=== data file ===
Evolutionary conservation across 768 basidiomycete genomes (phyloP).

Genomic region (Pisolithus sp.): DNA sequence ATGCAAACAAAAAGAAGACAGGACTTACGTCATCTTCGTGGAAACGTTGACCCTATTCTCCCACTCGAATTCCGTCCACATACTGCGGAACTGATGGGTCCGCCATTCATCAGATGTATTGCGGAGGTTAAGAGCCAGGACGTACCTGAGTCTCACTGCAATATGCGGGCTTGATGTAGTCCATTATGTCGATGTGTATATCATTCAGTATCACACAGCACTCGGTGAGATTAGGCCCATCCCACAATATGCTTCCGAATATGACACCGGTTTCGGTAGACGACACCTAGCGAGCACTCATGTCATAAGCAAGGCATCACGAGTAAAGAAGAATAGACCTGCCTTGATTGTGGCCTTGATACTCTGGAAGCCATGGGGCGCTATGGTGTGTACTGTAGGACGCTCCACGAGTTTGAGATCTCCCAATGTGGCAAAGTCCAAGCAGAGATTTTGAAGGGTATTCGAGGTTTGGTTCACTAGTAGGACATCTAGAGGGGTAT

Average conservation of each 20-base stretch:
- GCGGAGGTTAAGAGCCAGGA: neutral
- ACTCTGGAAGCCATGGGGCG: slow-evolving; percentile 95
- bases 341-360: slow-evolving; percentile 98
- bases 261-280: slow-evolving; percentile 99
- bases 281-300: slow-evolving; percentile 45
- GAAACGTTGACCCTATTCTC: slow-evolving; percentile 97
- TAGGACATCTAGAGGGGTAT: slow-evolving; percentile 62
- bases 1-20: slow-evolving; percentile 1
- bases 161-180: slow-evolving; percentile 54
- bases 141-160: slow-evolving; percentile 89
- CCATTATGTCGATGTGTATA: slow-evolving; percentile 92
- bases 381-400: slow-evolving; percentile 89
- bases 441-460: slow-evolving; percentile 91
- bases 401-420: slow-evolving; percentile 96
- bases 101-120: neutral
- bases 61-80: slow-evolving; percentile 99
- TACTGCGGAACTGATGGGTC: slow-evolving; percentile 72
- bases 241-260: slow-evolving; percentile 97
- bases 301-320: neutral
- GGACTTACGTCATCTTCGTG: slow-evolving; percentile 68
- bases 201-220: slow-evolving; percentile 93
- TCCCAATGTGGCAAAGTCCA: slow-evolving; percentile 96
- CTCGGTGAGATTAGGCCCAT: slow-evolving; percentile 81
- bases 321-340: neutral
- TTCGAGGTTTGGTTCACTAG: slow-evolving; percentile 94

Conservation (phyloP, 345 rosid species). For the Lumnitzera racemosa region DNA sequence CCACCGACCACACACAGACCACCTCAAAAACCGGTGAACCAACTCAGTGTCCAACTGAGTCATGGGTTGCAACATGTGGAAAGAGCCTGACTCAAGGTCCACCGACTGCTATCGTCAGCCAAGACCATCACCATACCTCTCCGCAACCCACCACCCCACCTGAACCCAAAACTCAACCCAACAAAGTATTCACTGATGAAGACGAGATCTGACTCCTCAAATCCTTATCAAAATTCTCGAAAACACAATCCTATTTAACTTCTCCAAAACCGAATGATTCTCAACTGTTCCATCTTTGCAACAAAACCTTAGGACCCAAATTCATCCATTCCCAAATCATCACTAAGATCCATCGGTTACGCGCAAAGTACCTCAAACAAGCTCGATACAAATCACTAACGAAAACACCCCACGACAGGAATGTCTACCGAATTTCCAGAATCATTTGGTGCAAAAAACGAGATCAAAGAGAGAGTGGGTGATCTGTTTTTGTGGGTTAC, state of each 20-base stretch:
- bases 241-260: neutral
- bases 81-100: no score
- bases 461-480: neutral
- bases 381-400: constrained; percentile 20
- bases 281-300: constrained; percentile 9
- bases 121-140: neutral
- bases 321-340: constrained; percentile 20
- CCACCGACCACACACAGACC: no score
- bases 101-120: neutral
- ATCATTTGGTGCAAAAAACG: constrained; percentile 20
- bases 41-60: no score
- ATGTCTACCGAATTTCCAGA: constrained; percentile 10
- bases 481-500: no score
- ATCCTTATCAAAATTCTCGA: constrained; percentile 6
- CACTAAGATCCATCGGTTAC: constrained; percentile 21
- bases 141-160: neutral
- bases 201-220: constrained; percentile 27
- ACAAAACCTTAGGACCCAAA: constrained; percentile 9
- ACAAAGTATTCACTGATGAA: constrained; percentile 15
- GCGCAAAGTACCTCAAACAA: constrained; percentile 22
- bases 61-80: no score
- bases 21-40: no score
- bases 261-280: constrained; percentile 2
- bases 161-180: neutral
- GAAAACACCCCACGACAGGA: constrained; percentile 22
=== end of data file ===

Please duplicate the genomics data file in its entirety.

Evolutionary conservation across 768 basidiomycete genomes (phyloP).

Genomic region (Pisolithus sp.): DNA sequence ATGCAAACAAAAAGAAGACAGGACTTACGTCATCTTCGTGGAAACGTTGACCCTATTCTCCCACTCGAATTCCGTCCACATACTGCGGAACTGATGGGTCCGCCATTCATCAGATGTATTGCGGAGGTTAAGAGCCAGGACGTACCTGAGTCTCACTGCAATATGCGGGCTTGATGTAGTCCATTATGTCGATGTGTATATCATTCAGTATCACACAGCACTCGGTGAGATTAGGCCCATCCCACAATATGCTTCCGAATATGACACCGGTTTCGGTAGACGACACCTAGCGAGCACTCATGTCATAAGCAAGGCATCACGAGTAAAGAAGAATAGACCTGCCTTGATTGTGGCCTTGATACTCTGGAAGCCATGGGGCGCTATGGTGTGTACTGTAGGACGCTCCACGAGTTTGAGATCTCCCAATGTGGCAAAGTCCAAGCAGAGATTTTGAAGGGTATTCGAGGTTTGGTTCACTAGTAGGACATCTAGAGGGGTAT

Average conservation of each 20-base stretch:
- GCGGAGGTTAAGAGCCAGGA: neutral
- ACTCTGGAAGCCATGGGGCG: slow-evolving; percentile 95
- bases 341-360: slow-evolving; percentile 98
- bases 261-280: slow-evolving; percentile 99
- bases 281-300: slow-evolving; percentile 45
- GAAACGTTGACCCTATTCTC: slow-evolving; percentile 97
- TAGGACATCTAGAGGGGTAT: slow-evolving; percentile 62
- bases 1-20: slow-evolving; percentile 1
- bases 161-180: slow-evolving; percentile 54
- bases 141-160: slow-evolving; percentile 89
- CCATTATGTCGATGTGTATA: slow-evolving; percentile 92
- bases 381-400: slow-evolving; percentile 89
- bases 441-460: slow-evolving; percentile 91
- bases 401-420: slow-evolving; percentile 96
- bases 101-120: neutral
- bases 61-80: slow-evolving; percentile 99
- TACTGCGGAACTGATGGGTC: slow-evolving; percentile 72
- bases 241-260: slow-evolving; percentile 97
- bases 301-320: neutral
- GGACTTACGTCATCTTCGTG: slow-evolving; percentile 68
- bases 201-220: slow-evolving; percentile 93
- TCCCAATGTGGCAAAGTCCA: slow-evolving; percentile 96
- CTCGGTGAGATTAGGCCCAT: slow-evolving; percentile 81
- bases 321-340: neutral
- TTCGAGGTTTGGTTCACTAG: slow-evolving; percentile 94

Conservation (phyloP, 345 rosid species). For the Lumnitzera racemosa region DNA sequence CCACCGACCACACACAGACCACCTCAAAAACCGGTGAACCAACTCAGTGTCCAACTGAGTCATGGGTTGCAACATGTGGAAAGAGCCTGACTCAAGGTCCACCGACTGCTATCGTCAGCCAAGACCATCACCATACCTCTCCGCAACCCACCACCCCACCTGAACCCAAAACTCAACCCAACAAAGTATTCACTGATGAAGACGAGATCTGACTCCTCAAATCCTTATCAAAATTCTCGAAAACACAATCCTATTTAACTTCTCCAAAACCGAATGATTCTCAACTGTTCCATCTTTGCAACAAAACCTTAGGACCCAAATTCATCCATTCCCAAATCATCACTAAGATCCATCGGTTACGCGCAAAGTACCTCAAACAAGCTCGATACAAATCACTAACGAAAACACCCCACGACAGGAATGTCTACCGAATTTCCAGAATCATTTGGTGCAAAAAACGAGATCAAAGAGAGAGTGGGTGATCTGTTTTTGTGGGTTAC, state of each 20-base stretch:
- bases 241-260: neutral
- bases 81-100: no score
- bases 461-480: neutral
- bases 381-400: constrained; percentile 20
- bases 281-300: constrained; percentile 9
- bases 121-140: neutral
- bases 321-340: constrained; percentile 20
- CCACCGACCACACACAGACC: no score
- bases 101-120: neutral
- ATCATTTGGTGCAAAAAACG: constrained; percentile 20
- bases 41-60: no score
- ATGTCTACCGAATTTCCAGA: constrained; percentile 10
- bases 481-500: no score
- ATCCTTATCAAAATTCTCGA: constrained; percentile 6
- CACTAAGATCCATCGGTTAC: constrained; percentile 21
- bases 141-160: neutral
- bases 201-220: constrained; percentile 27
- ACAAAACCTTAGGACCCAAA: constrained; percentile 9
- ACAAAGTATTCACTGATGAA: constrained; percentile 15
- GCGCAAAGTACCTCAAACAA: constrained; percentile 22
- bases 61-80: no score
- bases 21-40: no score
- bases 261-280: constrained; percentile 2
- bases 161-180: neutral
- GAAAACACCCCACGACAGGA: constrained; percentile 22